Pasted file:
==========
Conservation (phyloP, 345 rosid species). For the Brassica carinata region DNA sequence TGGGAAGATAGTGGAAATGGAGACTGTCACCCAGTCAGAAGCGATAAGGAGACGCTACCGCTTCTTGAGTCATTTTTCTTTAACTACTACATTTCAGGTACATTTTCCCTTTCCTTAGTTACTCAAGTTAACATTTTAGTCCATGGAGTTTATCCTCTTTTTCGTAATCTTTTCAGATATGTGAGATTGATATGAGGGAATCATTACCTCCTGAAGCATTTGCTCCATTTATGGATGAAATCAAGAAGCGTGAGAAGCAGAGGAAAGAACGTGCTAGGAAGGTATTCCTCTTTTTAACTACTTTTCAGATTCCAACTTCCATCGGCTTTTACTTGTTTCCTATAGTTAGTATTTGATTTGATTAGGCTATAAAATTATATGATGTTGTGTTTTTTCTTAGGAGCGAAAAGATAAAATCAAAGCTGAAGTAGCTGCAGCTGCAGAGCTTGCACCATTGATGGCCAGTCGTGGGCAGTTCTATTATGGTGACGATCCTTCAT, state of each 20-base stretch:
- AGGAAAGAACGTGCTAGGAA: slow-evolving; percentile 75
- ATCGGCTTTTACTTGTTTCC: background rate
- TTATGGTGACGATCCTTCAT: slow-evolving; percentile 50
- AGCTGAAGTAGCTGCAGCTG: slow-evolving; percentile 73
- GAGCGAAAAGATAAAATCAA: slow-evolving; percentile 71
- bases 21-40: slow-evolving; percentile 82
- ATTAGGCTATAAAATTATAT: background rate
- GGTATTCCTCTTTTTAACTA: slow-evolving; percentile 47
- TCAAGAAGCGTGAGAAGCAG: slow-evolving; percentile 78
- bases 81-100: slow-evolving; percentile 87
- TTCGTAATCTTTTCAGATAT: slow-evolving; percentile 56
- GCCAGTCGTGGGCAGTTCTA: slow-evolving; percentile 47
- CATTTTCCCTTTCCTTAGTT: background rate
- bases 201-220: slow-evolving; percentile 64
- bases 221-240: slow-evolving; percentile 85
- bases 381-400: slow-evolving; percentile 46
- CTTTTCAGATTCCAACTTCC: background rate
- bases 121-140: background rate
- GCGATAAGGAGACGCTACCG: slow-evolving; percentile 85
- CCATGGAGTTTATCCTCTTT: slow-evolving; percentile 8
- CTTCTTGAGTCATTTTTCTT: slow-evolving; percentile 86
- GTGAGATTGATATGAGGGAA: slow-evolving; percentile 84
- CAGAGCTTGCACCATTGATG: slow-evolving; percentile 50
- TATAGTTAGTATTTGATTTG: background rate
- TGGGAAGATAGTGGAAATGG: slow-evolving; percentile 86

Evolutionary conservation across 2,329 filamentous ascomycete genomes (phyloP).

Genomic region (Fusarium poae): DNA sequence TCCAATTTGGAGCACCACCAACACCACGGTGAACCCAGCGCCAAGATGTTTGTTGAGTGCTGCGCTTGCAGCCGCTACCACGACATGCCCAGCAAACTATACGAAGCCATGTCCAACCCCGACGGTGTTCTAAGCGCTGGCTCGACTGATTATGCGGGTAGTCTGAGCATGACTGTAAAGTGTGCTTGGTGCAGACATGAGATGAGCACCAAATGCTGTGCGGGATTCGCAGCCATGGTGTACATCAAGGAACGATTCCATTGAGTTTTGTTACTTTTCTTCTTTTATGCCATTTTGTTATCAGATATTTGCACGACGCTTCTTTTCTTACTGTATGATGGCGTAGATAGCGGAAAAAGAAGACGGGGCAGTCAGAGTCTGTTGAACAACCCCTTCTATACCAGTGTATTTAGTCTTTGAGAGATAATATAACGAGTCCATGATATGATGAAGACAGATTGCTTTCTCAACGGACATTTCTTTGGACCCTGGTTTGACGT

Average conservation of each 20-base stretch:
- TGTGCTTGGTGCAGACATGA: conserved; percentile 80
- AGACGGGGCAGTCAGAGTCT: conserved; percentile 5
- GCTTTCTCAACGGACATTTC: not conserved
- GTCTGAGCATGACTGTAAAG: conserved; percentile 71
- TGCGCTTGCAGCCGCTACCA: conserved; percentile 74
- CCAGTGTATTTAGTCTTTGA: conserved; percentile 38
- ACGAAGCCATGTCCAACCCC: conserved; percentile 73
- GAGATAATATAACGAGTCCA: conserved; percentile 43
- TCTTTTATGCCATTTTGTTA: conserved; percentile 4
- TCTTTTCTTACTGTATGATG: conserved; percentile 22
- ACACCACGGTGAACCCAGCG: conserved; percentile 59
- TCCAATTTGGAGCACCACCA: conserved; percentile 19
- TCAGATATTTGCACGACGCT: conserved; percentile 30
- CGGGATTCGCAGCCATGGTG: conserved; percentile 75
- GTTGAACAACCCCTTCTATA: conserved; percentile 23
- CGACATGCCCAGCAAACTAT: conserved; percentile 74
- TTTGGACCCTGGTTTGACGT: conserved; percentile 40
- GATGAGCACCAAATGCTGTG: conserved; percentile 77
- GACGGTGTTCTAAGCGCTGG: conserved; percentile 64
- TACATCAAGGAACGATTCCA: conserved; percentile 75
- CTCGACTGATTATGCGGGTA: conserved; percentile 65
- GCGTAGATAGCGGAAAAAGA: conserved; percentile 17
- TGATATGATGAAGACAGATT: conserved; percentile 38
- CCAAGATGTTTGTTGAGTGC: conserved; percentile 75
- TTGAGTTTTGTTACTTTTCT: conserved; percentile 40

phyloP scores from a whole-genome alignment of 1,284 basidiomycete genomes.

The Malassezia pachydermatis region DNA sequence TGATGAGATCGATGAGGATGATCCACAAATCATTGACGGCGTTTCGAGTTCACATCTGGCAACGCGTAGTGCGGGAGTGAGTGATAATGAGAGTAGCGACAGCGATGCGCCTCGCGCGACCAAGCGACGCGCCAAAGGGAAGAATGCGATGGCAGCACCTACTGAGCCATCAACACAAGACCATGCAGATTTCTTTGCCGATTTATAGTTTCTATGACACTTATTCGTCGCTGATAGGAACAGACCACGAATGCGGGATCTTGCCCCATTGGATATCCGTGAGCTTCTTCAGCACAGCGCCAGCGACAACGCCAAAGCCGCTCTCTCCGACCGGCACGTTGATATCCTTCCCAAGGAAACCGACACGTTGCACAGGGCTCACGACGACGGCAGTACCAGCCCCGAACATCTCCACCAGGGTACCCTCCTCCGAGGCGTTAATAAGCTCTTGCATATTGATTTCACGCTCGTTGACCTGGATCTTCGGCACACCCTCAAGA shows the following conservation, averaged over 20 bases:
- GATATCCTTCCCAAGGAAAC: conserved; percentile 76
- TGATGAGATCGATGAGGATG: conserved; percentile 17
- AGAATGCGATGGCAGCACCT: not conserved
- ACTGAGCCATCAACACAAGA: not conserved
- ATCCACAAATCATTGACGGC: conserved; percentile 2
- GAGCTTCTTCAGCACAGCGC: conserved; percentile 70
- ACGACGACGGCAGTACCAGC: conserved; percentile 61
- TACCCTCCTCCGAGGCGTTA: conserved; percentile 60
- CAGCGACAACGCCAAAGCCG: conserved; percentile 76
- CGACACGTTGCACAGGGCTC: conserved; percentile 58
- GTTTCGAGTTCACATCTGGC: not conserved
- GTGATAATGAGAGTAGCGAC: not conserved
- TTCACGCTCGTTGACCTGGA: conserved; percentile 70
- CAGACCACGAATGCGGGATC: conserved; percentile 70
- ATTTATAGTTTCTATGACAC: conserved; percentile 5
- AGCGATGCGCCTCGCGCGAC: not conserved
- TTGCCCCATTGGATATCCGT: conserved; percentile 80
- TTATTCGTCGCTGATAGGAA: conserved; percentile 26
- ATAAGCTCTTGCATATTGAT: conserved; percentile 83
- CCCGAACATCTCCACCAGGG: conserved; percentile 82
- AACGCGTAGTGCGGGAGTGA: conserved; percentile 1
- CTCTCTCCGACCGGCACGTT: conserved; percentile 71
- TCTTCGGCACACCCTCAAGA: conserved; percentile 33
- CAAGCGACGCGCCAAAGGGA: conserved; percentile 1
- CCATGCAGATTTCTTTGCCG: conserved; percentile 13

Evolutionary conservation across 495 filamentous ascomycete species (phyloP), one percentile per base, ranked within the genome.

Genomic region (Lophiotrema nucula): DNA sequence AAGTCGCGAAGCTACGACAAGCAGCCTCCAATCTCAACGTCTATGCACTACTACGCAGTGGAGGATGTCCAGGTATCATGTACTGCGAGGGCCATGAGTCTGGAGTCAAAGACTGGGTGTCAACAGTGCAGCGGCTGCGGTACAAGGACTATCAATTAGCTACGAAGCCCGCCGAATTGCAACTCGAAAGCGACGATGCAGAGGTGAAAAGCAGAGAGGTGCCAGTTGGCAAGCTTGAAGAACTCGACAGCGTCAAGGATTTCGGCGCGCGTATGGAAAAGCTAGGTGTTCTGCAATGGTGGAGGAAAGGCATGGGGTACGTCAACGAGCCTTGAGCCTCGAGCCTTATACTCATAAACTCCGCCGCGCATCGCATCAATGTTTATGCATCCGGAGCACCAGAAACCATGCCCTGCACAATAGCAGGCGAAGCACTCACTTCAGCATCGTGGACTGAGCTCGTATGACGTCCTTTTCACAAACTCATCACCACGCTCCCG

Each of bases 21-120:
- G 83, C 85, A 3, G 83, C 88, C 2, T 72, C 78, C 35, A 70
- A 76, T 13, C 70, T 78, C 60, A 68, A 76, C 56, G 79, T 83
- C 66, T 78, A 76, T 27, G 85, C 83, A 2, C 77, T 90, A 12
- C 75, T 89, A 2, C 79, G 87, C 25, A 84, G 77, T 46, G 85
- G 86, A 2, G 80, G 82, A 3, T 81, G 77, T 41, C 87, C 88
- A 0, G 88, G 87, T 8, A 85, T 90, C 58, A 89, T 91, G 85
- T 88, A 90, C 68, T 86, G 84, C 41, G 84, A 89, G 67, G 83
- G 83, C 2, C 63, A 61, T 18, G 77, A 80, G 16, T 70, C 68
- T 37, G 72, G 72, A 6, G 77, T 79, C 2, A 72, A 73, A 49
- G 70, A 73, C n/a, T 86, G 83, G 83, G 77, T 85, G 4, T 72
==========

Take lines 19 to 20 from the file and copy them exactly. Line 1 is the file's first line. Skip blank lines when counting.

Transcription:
- bases 121-140: background rate
- GCGATAAGGAGACGCTACCG: slow-evolving; percentile 85